How do I develop the capacity of my staff to deliver trauma-informed services?
- SAMHSA’s National Center for Trauma-Informed Care and Alternatives to Seclusion and Restraint (NCTIC) provides training for policy makers, administrators, staff, leaders, peers, and individuals who have experienced traumatic events, as well as to others in order to implement trauma-informed approaches in a range of service systems, including mental health, substance misuse, criminal justice, victim assistance, peer support, education, primary care, domestic violence, child welfare, and others.
Additional or specialized resources
- The Online Directory of Crime Victim Services Visit disclaimer page , a resource from the Office for Victims of Crime (OVC). Since its launch in 2003, the Directory has helped thousands of crime victims and service providers find nonemergency crime victim service agencies in the United States and abroad.
- Sexual Abuse among Homeless Adolescents: Prevalence, Correlates, and Sequelae was developed jointly by Research Triangle Institute (RTI), Child Trends, and the Pacific Institute for Research and Evaluation (PIRE) for the Administration on Children, Youth and Families (ACYF).
- The Psychological Consequences of Sexual Trauma Visit disclaimer page is issued by National Resource Center on Domestic Violence. This resource explores the psychological consequences of sexual trauma. Sexual trauma among survivors have been widely studied, but research investigations continue, in part, because rates of violence against girls and women remain high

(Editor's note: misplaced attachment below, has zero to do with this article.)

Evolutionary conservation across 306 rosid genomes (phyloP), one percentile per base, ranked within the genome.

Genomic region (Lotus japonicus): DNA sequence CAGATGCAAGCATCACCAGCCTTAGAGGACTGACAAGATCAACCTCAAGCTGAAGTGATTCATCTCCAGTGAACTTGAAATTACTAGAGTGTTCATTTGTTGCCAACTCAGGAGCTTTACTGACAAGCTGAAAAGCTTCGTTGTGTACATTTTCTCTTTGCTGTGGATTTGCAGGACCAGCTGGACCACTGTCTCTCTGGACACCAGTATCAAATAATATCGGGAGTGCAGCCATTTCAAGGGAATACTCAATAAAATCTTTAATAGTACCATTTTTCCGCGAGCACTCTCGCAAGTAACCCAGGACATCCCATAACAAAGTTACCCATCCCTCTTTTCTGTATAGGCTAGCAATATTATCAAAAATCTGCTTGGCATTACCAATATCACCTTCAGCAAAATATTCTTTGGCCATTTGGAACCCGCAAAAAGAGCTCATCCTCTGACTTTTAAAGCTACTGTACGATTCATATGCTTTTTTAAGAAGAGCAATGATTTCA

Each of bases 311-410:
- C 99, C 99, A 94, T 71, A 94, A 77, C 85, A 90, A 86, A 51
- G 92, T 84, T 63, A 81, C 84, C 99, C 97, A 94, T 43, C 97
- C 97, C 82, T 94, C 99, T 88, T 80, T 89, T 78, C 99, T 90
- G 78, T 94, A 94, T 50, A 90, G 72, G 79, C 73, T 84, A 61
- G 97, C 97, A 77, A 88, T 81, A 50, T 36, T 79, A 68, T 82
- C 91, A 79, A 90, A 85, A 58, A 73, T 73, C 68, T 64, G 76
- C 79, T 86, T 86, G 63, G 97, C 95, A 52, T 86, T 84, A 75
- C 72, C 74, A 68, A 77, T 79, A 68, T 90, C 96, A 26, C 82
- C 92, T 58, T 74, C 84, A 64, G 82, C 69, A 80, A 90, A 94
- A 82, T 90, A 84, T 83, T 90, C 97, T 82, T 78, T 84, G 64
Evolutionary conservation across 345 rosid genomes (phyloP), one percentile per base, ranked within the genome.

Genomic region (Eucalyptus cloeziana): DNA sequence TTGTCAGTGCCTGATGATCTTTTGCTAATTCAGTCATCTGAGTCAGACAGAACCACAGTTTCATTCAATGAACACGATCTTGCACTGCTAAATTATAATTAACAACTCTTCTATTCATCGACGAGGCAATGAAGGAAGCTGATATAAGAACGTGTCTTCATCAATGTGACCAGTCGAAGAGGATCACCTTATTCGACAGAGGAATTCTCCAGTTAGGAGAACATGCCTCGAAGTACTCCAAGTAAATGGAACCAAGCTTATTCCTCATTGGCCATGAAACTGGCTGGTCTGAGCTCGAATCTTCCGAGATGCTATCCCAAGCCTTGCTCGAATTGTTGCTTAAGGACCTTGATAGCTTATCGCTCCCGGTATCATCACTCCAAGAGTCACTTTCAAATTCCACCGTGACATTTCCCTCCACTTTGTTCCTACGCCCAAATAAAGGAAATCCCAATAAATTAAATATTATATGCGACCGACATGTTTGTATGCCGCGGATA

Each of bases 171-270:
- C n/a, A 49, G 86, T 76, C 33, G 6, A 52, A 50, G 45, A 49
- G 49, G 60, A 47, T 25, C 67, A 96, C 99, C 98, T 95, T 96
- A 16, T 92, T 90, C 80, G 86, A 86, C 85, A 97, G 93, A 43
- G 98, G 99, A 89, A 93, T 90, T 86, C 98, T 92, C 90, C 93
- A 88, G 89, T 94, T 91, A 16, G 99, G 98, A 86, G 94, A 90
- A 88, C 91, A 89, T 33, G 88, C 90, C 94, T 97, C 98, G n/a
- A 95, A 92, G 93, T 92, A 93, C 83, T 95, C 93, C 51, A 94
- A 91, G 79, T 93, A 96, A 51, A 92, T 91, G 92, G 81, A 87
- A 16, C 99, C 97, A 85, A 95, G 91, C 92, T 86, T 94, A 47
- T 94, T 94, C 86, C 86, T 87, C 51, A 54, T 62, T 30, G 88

- Eight Common Myths about Child Sexual Abuse Visit disclaimer page is a resource developed by The Leadership Council on Child Abuse & Interpersonal Violence (formerly the Leadership Council on Mental Health, Justice, and the Media) was founded in 1998 by professionals concerned with the treatment of victims of trauma, both in professional circles and by the legal system.
- Recantation and False Allegations of Child Abuse Visit disclaimer page provides information on issues pertaining to recantation and false allegations of abuse by children are among the more complex to understand psychologically and to interpret accurately. This issue was developed by the National Child Advocacy Center through funding from the U.S. Department of Health and Human Services, Public Health Service, Substance Abuse and Mental Health Services Administration
- The Office on Women’s Health from the United States Department of Health and Human Services provides resources on sexual assault and abuse.
- Sexual Violence Prevention: Beginning the Dialogue Visit disclaimer page is a resource from the Centers for Disease Control and Prevention. The resource is developed to review theoretical frameworks and to define and describe prevention concepts and strategies that were compatible with the public health approach and would benefit entire communities affected by sexual violence.
- The Centers for Disease Control and Prevention, Injury Prevention & Control: Division of Violence Prevention provides additional resources Visit disclaimer page .